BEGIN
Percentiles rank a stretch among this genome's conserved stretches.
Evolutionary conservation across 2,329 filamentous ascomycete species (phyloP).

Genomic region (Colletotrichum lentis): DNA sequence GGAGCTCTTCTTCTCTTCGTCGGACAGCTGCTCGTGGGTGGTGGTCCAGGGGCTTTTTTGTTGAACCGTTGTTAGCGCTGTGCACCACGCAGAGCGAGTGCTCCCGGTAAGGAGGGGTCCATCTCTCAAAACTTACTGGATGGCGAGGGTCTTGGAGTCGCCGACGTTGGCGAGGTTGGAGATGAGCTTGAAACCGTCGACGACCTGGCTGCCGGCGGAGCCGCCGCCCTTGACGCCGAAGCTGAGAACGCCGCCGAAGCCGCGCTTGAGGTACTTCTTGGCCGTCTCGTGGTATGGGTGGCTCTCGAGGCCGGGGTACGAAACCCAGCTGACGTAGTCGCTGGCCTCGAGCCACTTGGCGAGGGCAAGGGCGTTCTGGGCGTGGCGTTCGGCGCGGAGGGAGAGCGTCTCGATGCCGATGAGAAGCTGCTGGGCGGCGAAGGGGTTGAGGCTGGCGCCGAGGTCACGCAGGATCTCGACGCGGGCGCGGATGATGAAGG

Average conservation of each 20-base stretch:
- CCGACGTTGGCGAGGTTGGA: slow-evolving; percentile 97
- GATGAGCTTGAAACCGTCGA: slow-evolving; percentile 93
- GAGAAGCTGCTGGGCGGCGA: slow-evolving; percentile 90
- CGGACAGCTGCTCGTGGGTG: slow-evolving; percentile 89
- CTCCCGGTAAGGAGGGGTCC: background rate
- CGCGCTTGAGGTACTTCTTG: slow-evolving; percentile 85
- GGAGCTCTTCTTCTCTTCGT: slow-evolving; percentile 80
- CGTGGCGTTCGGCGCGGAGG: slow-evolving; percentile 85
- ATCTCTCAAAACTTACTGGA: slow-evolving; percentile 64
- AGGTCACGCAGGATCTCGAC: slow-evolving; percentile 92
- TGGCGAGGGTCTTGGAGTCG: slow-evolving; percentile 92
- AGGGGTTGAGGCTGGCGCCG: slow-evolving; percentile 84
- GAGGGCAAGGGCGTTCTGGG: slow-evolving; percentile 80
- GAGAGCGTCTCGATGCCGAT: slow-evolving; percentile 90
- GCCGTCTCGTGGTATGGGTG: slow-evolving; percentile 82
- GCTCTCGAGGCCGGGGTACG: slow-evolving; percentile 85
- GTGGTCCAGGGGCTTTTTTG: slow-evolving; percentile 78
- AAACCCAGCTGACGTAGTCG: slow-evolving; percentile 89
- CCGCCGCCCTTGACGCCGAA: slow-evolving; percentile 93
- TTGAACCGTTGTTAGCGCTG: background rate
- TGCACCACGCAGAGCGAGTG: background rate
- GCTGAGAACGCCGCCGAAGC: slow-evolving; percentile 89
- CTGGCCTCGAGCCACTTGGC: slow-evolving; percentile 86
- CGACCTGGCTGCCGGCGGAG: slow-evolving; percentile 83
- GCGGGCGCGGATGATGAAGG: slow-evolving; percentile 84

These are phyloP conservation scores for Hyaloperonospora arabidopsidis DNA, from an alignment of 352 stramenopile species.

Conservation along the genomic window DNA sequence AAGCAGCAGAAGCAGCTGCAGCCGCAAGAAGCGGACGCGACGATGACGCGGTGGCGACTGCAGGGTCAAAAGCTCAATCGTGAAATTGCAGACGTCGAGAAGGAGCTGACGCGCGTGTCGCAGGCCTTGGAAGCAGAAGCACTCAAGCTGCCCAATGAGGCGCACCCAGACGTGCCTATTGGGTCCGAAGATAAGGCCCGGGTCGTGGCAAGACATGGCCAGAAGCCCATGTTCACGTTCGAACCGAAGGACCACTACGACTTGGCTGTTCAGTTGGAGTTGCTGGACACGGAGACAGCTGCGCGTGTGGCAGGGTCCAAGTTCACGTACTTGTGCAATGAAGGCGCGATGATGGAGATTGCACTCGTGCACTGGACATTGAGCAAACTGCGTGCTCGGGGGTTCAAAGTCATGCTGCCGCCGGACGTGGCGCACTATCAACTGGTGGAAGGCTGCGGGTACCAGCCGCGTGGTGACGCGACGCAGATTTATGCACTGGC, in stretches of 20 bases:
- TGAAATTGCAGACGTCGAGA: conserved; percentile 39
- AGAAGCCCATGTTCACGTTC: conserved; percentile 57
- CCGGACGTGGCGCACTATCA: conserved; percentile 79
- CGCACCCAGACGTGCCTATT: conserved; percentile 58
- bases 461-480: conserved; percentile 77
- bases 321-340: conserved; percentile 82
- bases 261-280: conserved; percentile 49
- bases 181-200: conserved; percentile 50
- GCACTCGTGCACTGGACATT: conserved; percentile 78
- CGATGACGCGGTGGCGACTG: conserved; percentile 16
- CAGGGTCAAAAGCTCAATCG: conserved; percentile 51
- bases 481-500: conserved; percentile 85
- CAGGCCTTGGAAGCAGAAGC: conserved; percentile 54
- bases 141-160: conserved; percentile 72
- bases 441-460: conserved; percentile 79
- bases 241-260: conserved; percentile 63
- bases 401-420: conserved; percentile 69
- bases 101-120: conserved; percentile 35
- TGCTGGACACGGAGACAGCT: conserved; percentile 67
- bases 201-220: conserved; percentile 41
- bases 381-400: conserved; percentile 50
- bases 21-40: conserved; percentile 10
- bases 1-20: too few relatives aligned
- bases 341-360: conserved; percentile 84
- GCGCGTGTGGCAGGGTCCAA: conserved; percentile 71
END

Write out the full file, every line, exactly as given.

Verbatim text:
Percentiles rank a stretch among this genome's conserved stretches.
Evolutionary conservation across 2,329 filamentous ascomycete species (phyloP).

Genomic region (Colletotrichum lentis): DNA sequence GGAGCTCTTCTTCTCTTCGTCGGACAGCTGCTCGTGGGTGGTGGTCCAGGGGCTTTTTTGTTGAACCGTTGTTAGCGCTGTGCACCACGCAGAGCGAGTGCTCCCGGTAAGGAGGGGTCCATCTCTCAAAACTTACTGGATGGCGAGGGTCTTGGAGTCGCCGACGTTGGCGAGGTTGGAGATGAGCTTGAAACCGTCGACGACCTGGCTGCCGGCGGAGCCGCCGCCCTTGACGCCGAAGCTGAGAACGCCGCCGAAGCCGCGCTTGAGGTACTTCTTGGCCGTCTCGTGGTATGGGTGGCTCTCGAGGCCGGGGTACGAAACCCAGCTGACGTAGTCGCTGGCCTCGAGCCACTTGGCGAGGGCAAGGGCGTTCTGGGCGTGGCGTTCGGCGCGGAGGGAGAGCGTCTCGATGCCGATGAGAAGCTGCTGGGCGGCGAAGGGGTTGAGGCTGGCGCCGAGGTCACGCAGGATCTCGACGCGGGCGCGGATGATGAAGG

Average conservation of each 20-base stretch:
- CCGACGTTGGCGAGGTTGGA: slow-evolving; percentile 97
- GATGAGCTTGAAACCGTCGA: slow-evolving; percentile 93
- GAGAAGCTGCTGGGCGGCGA: slow-evolving; percentile 90
- CGGACAGCTGCTCGTGGGTG: slow-evolving; percentile 89
- CTCCCGGTAAGGAGGGGTCC: background rate
- CGCGCTTGAGGTACTTCTTG: slow-evolving; percentile 85
- GGAGCTCTTCTTCTCTTCGT: slow-evolving; percentile 80
- CGTGGCGTTCGGCGCGGAGG: slow-evolving; percentile 85
- ATCTCTCAAAACTTACTGGA: slow-evolving; percentile 64
- AGGTCACGCAGGATCTCGAC: slow-evolving; percentile 92
- TGGCGAGGGTCTTGGAGTCG: slow-evolving; percentile 92
- AGGGGTTGAGGCTGGCGCCG: slow-evolving; percentile 84
- GAGGGCAAGGGCGTTCTGGG: slow-evolving; percentile 80
- GAGAGCGTCTCGATGCCGAT: slow-evolving; percentile 90
- GCCGTCTCGTGGTATGGGTG: slow-evolving; percentile 82
- GCTCTCGAGGCCGGGGTACG: slow-evolving; percentile 85
- GTGGTCCAGGGGCTTTTTTG: slow-evolving; percentile 78
- AAACCCAGCTGACGTAGTCG: slow-evolving; percentile 89
- CCGCCGCCCTTGACGCCGAA: slow-evolving; percentile 93
- TTGAACCGTTGTTAGCGCTG: background rate
- TGCACCACGCAGAGCGAGTG: background rate
- GCTGAGAACGCCGCCGAAGC: slow-evolving; percentile 89
- CTGGCCTCGAGCCACTTGGC: slow-evolving; percentile 86
- CGACCTGGCTGCCGGCGGAG: slow-evolving; percentile 83
- GCGGGCGCGGATGATGAAGG: slow-evolving; percentile 84

These are phyloP conservation scores for Hyaloperonospora arabidopsidis DNA, from an alignment of 352 stramenopile species.

Conservation along the genomic window DNA sequence AAGCAGCAGAAGCAGCTGCAGCCGCAAGAAGCGGACGCGACGATGACGCGGTGGCGACTGCAGGGTCAAAAGCTCAATCGTGAAATTGCAGACGTCGAGAAGGAGCTGACGCGCGTGTCGCAGGCCTTGGAAGCAGAAGCACTCAAGCTGCCCAATGAGGCGCACCCAGACGTGCCTATTGGGTCCGAAGATAAGGCCCGGGTCGTGGCAAGACATGGCCAGAAGCCCATGTTCACGTTCGAACCGAAGGACCACTACGACTTGGCTGTTCAGTTGGAGTTGCTGGACACGGAGACAGCTGCGCGTGTGGCAGGGTCCAAGTTCACGTACTTGTGCAATGAAGGCGCGATGATGGAGATTGCACTCGTGCACTGGACATTGAGCAAACTGCGTGCTCGGGGGTTCAAAGTCATGCTGCCGCCGGACGTGGCGCACTATCAACTGGTGGAAGGCTGCGGGTACCAGCCGCGTGGTGACGCGACGCAGATTTATGCACTGGC, in stretches of 20 bases:
- TGAAATTGCAGACGTCGAGA: conserved; percentile 39
- AGAAGCCCATGTTCACGTTC: conserved; percentile 57
- CCGGACGTGGCGCACTATCA: conserved; percentile 79
- CGCACCCAGACGTGCCTATT: conserved; percentile 58
- bases 461-480: conserved; percentile 77
- bases 321-340: conserved; percentile 82
- bases 261-280: conserved; percentile 49
- bases 181-200: conserved; percentile 50
- GCACTCGTGCACTGGACATT: conserved; percentile 78
- CGATGACGCGGTGGCGACTG: conserved; percentile 16
- CAGGGTCAAAAGCTCAATCG: conserved; percentile 51
- bases 481-500: conserved; percentile 85
- CAGGCCTTGGAAGCAGAAGC: conserved; percentile 54
- bases 141-160: conserved; percentile 72
- bases 441-460: conserved; percentile 79
- bases 241-260: conserved; percentile 63
- bases 401-420: conserved; percentile 69
- bases 101-120: conserved; percentile 35
- TGCTGGACACGGAGACAGCT: conserved; percentile 67
- bases 201-220: conserved; percentile 41
- bases 381-400: conserved; percentile 50
- bases 21-40: conserved; percentile 10
- bases 1-20: too few relatives aligned
- bases 341-360: conserved; percentile 84
- GCGCGTGTGGCAGGGTCCAA: conserved; percentile 71